2010 projected leaders: Runs scored & RBI

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Over the next several days, I’ll be dipping into my 2010 projections and presenting some leaderboards.
Runs
1. Ryan Braun – 113
1. Albert Pujols – 113
1. Alex Rodriguez – 113
4. Dustin Pedroia – 112
5. Jose Reyes – 110
5. Jimmy Rollins – 110
7. Mark Teixeira – 109
8. Derek Jeter – 108
8. Hanley Ramirez – 108
10. Chase Utley – 107
11. Jacoby Ellsbury – 106
11. Grady Sizemore – 106
13. Carl Crawford – 103
13. Brian Roberts – 103
– On a per at-bat basis, Joe Mauer would be in the top five. I have him scoring 100 runs in 526 at-bats.
– With two exceptions, everyone in my top 28 for runs scored is projected to finish with at least a .360 OBP. Ellsbury comes in just south of that at .356. Rollins, on the other hand, isn’t even close. I have him at .327. Last year, he scored 100 runs despite getting on base at a .296 clip.
RBI
1. Ryan Howard – 133
2. Mark Teixeira – 125
3. Prince Fielder – 124
4. Albert Pujols – 122
5. Evan Longoria – 121
6. Alex Rodriguez – 119
7. Matt Holliday – 117
8. Miguel Cabrera – 116
9. Justin Morneau – 114
10. Mark Reynolds – 111
11. Ryan Braun – 110
12. Jason Bay – 109
12. Carlos Lee – 109
14. Adam Lind – 108
14. Nick Markakis – 108
– If a .360 OBP is the cutoff for the first list, a .500 slugging percentage fills the role here. The lowest mark in the top 15 is Markakis’ .501, though Lee (.510), Reynolds (.512) and Morneau (.514) don’t come in a whole lot higher. Everyone in the top 28, though, is projected with at least a .500 SLG. Victor Martinez is the highest player in the rankings to fail to reach the mark. Since he’ll be batting behind Ellsbury and Pedroia, I have him driving in 99 runs with a .468 SLG.

What happens with all the players the Braves lost yesterday?

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Yesterday’s unprecedented sanctions leveled on the Atlanta Braves hit them pretty hard, but it also turned a dozen players into free agents. What happens to them now? Who can sign them? When? And for how much?

First off, they get to keep their signing bonuses the Braves gave them. It wasn’t their fault the Braves messed up so it would make no sense for them to have to pay the money back. As for their next team: anyone can, theoretically, sign them. As far as team choice, they are free agents in the most narrow sense of the term.

There are limits, however, because as young, international players, their signings are subject to those caps on each team’s international bonus money which were imposed a few years back. Each team now has a “pool” of finite dollars they can spend on such players and, once that money is spent, teams are severely limited as to what they can offer an international free agent. Each summer the bonus pools are reset and it starts anew.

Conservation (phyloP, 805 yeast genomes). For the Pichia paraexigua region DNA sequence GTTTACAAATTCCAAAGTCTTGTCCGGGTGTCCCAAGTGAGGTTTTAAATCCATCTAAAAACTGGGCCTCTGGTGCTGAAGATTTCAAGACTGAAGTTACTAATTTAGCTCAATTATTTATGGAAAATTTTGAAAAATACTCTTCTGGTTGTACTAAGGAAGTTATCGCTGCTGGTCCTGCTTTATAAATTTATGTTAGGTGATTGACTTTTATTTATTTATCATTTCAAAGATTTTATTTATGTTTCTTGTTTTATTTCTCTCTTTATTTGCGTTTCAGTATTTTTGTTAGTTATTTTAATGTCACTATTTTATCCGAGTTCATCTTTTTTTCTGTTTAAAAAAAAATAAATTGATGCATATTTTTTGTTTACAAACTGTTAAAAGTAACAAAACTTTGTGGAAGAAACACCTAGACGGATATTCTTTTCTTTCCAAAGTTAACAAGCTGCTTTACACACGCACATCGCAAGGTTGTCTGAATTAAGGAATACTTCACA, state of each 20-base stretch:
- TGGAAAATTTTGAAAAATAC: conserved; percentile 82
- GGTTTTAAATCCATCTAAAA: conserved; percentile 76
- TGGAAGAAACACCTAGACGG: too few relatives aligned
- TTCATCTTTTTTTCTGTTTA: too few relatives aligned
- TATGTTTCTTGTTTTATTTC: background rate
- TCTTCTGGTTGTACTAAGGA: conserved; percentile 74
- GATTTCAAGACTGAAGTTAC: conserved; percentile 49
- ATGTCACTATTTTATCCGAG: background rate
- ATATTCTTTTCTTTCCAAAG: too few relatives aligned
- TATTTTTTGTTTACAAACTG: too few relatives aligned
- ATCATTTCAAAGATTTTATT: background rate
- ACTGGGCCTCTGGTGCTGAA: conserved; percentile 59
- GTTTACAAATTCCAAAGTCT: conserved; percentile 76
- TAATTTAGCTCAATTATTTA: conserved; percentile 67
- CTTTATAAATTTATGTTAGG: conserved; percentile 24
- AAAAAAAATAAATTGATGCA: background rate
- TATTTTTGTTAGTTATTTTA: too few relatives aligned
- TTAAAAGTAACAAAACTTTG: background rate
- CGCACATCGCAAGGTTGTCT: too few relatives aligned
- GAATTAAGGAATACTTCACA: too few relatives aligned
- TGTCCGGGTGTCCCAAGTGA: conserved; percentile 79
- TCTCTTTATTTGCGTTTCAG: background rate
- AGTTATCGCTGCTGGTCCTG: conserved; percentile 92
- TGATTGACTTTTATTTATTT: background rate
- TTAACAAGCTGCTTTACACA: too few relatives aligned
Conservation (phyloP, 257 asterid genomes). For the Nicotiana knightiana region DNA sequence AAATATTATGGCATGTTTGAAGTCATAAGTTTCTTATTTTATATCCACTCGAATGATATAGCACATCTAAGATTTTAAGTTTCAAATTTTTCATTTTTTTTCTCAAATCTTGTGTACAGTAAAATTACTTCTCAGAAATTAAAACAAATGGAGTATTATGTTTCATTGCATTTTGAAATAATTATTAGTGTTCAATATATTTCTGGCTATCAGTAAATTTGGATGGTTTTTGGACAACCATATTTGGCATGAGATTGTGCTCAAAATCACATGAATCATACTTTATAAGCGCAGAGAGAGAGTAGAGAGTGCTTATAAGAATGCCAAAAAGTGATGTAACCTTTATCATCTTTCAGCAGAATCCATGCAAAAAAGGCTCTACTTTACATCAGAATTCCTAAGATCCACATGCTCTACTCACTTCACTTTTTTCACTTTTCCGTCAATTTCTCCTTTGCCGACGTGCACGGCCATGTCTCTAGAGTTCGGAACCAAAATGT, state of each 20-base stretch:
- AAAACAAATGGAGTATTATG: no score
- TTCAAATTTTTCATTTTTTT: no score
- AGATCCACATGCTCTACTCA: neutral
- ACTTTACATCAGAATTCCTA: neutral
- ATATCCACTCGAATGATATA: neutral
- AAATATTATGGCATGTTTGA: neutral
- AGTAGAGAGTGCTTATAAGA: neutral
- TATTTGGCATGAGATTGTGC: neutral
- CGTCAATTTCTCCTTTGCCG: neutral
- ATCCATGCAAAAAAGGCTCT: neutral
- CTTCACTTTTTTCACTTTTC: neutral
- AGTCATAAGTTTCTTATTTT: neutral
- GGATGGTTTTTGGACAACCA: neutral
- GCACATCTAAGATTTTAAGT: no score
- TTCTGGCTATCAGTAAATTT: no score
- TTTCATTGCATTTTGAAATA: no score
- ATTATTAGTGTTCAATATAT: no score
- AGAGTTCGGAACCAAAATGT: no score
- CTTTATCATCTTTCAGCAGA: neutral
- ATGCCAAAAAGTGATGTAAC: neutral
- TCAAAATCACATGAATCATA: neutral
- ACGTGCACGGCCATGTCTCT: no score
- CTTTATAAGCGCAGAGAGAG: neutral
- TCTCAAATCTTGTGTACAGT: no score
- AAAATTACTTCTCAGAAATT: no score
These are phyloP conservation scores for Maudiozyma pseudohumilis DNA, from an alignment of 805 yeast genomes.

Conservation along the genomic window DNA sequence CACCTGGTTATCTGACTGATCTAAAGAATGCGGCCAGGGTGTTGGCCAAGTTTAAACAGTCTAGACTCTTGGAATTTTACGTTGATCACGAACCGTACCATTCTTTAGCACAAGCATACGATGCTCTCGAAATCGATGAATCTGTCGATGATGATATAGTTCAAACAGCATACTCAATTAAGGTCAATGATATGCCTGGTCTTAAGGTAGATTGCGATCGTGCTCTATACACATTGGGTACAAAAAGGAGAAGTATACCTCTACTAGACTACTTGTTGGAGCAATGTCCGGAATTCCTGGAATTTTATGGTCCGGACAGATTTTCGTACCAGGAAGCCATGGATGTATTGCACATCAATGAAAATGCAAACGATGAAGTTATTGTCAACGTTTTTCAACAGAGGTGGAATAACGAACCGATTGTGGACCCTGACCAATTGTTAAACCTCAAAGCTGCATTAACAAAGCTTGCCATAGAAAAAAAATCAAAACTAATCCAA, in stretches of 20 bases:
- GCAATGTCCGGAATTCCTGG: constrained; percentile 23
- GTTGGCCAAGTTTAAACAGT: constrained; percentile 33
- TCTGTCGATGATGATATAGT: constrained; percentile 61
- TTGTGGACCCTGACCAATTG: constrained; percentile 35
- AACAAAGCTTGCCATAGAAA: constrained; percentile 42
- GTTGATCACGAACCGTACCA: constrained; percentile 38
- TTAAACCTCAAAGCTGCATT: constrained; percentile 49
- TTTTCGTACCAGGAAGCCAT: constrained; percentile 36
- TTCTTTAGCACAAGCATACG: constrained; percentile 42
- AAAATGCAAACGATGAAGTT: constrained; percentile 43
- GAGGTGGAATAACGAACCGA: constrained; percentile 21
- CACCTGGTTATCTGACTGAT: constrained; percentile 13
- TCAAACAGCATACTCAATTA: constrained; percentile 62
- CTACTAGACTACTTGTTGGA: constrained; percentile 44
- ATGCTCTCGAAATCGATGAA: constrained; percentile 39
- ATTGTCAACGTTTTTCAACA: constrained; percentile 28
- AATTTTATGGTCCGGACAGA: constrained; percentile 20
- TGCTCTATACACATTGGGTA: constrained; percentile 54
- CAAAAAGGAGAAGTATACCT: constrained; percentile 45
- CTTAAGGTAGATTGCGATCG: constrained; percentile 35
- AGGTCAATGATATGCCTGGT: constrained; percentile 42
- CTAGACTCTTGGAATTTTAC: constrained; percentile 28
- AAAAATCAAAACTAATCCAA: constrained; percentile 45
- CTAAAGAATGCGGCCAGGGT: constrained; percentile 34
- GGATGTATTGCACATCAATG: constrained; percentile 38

Which, on the surface, would seem to create a problem for the 12 new free agents, seeing as though a lot of teams have already spent much if not all of their July 2017-18 bonus pools. The good news on that, though, is that Major League Baseball has made a couple of exceptions for these guys:

  • First, the first $200,000 of any of the 12 former Braves players will not be subject to signing pools, so that’s a bit of a break; and
  • Second, even though these players will all likely be signed during the 2017-18 bonus pool period, teams have the option of counting the bonus toward the 2018-19 period. They can’t combine the money from the two periods, but they can, essentially, put off the cost into next year for accounting purposes.

Which certainly opens things up for clubs and gives the players more options as far as places to land go. A club can decide whether or not the guys on the market now look better than the guys they’ve been scouting with an eye toward signing after July 2018 and get a jump on things. Likewise, teams don’t have to decide whether or not to take a run at, say, Shohei Ohtani, burning bonus money now, or instead going after a former Braves player. Ohtani’s money will apply now, the Braves player can be accounted for next year.

The new free agents are eligible to sign during a window that begins on December 5 and ends on Jan. 15. If a player hasn’t signed by then, he can still sign with any club but cannot get a bonus. If a player hasn’t signed anywhere by May 1, 2018, he has the option of re-signing with the Braves, though they can’t pay the guy a bonus either.

Ben Badler of Baseball America has a rundown of the top guys who are now free agents thanks to the Braves’ malfeasance. Kevin Maitan is the big name. The 17-year-old shortstop was considered the top overall international free agent last year, though his first year in the Braves minor league system was less-than-impressive. There are a lot of other promising players too. All of whom now can find new employers.